Can 1" PEX be used between the jet pump outlet and the pressure tank?

It would make things a lot easier for setting it up instead of messing with PVC.

How do I check my pressure tank again to figure out if it's gone bad? Take the cap off and look for water?

Do I need that large of a pressure tank? Old one was smaller (but was metal). Not sure what pressure tank I need with that pump, but I'm researching. Will have to take a better look at the existing one and see if Goulds has one in metal that isn't too expensive.
I just noticed that my pressure tank doesn't seem to be connected properly. And I need to find out what pressure tank I have to find out what the drawdown gpm is. Old goulds tank was 12gpm drawdown. Pump's optimal is 17gpm drawdown (I think). I'm trying to find specs that say the gpm of the pump.

I really need to fix a lot on this mess.

There doesn't appear to be a well tee with plug on mine though. I forgot to x that out. It comes straight out of the cistern.

This is a diagram I found of how it should be set up

More pics:
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That Goulds pump is a one horse and should be capable of roughly 18 gpm at 30 psi. I'm getting a headache looking at all those tee's, elbows and ball valves. If you want a reliable quality bladder tank for that pump. Get a WX 202 Well X Trol or larger.
Now would be a good time to rip all that stuff out and upgrade to a PK1A kit. You would have much more room, strong constant pressure in the house, and it would work and look much better. It would look something like this.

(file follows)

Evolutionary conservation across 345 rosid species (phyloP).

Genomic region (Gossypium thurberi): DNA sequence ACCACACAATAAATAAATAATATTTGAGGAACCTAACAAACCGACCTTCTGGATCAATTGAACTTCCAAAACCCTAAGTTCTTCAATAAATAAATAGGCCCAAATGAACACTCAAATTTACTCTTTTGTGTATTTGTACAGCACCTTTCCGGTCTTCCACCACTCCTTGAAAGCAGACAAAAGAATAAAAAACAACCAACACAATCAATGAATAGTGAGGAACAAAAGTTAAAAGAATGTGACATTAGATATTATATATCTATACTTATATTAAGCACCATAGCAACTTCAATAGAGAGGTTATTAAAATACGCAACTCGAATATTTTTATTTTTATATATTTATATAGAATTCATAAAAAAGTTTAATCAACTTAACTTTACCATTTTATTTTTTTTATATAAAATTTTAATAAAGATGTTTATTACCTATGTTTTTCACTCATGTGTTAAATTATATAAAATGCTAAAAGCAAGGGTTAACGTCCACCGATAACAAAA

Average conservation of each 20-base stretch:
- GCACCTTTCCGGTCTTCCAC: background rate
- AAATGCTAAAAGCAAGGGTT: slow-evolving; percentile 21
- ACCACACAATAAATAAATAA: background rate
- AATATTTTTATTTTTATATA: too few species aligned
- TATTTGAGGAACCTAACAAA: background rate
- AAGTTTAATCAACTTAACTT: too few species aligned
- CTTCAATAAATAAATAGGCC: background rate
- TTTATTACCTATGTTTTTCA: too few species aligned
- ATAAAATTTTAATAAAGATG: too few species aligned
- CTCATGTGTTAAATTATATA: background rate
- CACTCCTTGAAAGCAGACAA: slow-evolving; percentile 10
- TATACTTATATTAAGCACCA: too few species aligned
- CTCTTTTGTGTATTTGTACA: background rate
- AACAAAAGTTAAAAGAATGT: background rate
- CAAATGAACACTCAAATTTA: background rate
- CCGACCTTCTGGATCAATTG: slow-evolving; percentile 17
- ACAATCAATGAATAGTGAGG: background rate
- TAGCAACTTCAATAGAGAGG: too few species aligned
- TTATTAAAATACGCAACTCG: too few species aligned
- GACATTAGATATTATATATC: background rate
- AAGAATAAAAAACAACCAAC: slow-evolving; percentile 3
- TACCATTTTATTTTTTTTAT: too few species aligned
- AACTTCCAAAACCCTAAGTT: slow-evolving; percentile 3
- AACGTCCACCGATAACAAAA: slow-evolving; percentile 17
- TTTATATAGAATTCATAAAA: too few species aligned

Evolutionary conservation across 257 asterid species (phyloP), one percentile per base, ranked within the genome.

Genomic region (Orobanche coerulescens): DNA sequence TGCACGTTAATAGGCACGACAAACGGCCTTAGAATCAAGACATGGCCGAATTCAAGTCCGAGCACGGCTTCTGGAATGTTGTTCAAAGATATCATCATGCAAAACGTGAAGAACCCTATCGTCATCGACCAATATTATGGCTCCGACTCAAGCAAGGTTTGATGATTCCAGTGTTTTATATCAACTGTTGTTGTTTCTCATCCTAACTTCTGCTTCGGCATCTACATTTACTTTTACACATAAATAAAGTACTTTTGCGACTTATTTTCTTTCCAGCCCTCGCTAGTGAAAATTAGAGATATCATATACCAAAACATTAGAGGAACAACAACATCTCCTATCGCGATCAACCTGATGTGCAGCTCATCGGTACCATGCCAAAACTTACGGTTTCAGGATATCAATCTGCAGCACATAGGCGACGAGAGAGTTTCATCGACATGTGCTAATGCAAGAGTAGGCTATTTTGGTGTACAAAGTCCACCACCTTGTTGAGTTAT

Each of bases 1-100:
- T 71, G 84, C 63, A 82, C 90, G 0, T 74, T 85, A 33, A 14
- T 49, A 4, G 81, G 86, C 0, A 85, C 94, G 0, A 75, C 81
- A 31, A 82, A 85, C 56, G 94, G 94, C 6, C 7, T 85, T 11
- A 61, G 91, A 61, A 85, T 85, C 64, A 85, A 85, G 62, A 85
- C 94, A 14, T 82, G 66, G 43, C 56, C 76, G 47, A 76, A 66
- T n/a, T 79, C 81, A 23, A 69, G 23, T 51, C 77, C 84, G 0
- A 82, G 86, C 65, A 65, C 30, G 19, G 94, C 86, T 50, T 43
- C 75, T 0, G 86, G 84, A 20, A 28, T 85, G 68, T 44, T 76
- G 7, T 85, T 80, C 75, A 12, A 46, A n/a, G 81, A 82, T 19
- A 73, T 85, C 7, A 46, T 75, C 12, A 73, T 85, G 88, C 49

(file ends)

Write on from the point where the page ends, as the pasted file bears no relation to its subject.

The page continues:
Jet pump and PK1A.jpeg

And it would work like this.
So I would need a horizontal tank? My concern with that setup is that something might break and the tank would fall-- so I'm guessing it needs some sort of support?

Would this work similar to the CSV? Amazon.com

The PK1 kit was discontinued on amazon from what I saw but there is a CSV for sale for $200. Is there a way to set up a CSV with the tank tee type setup?
You can get the CSV1A on our site for $179 and the complete PK1A kit for $395. We do not sell on Amazon anymore as they have screwed us for the last time. Bezos adds at least 22% to anything you purchase on Amazon. It is always much better to deal with the factory direct instead of Amazon.

The 4.5 gallon size tank only holds 1 gallon of water, so it doesn't weigh much and can be mounted in any position you want.